Art. II. The troops of his Majesty the Emperor of the FRENCH and King of ITALY, shall occupy the part of South Prussia, which is on the right bank of the Vistula, as the mouth of the Bug, Thorn, the fortress and city of Colberg and Lensczyz, which are to be given to them as sureties; and, in Silesia, the fortified places of Glogan and Breslau, with the portion of that province which is upon the right bank of the Oder, and that part situated on the left bank, which is bounded by a line drawn from the river, five leages above Breslau, passing by Ohlan and Zobsen, and three leagues behind Schweidnitz, without however including that fortification, and from thence to Freyburgh, Landshut, and joining Bohemia at Liebau.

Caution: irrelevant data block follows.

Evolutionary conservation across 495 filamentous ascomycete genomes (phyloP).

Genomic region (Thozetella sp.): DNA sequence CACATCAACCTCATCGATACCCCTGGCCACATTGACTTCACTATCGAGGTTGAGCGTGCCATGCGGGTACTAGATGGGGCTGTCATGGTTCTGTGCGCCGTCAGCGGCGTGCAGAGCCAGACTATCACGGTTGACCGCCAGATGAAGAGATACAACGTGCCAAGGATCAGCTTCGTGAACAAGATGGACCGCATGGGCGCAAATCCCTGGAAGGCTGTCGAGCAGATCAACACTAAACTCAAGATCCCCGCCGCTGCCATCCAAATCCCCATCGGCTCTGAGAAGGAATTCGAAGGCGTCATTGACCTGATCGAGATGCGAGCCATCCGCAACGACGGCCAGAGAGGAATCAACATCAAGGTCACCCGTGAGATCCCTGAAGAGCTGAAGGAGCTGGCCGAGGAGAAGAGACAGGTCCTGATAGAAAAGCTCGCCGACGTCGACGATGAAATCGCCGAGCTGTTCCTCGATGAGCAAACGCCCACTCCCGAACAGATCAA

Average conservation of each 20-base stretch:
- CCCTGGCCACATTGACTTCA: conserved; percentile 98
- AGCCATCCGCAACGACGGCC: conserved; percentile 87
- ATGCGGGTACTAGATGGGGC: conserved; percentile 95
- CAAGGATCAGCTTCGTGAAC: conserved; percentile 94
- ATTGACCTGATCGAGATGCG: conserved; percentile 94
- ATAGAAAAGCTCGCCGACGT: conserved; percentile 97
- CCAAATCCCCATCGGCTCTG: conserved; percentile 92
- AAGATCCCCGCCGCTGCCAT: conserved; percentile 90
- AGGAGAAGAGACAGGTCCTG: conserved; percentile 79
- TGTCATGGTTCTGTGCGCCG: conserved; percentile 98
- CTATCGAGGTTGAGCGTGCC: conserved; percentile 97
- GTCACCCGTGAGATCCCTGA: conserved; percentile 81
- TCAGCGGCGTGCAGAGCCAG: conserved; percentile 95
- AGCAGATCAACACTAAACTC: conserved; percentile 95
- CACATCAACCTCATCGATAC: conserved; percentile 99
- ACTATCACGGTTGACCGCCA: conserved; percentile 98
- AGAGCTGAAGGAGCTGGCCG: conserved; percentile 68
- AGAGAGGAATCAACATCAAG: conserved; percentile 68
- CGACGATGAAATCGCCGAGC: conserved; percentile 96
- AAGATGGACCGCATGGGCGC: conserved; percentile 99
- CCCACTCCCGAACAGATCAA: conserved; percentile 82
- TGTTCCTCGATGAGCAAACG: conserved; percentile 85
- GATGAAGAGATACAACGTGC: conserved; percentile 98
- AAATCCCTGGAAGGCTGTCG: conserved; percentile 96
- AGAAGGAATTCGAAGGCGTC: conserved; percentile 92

Art. III. The other parts of Eastern Prussia, or of Eastern New Prussia, shall not be occupied by any armies, whether French, Prussian, or Russian; and if Russian troops shall be there, his PRUSSIAN MAJESTY engages to make them retire to their own territory, as also not to receive any troops belonging to that Power into his States during the time that the present suspension of arms shall exist.
Art. IV. The fortified places of Hameln and Nieuburgh, as well as those set forth in the second article, shall be surrendered to the French troops, with all their warlike stores and ammunition, of which an inventory shall be made within the eight days succeeding the exchange of the ratifications of the present suspension of arms. The garrisons of those places shall not be prisoners of war: they shall be marched to Koningsburgh, and all the necessary facilities shall be given for that purpose.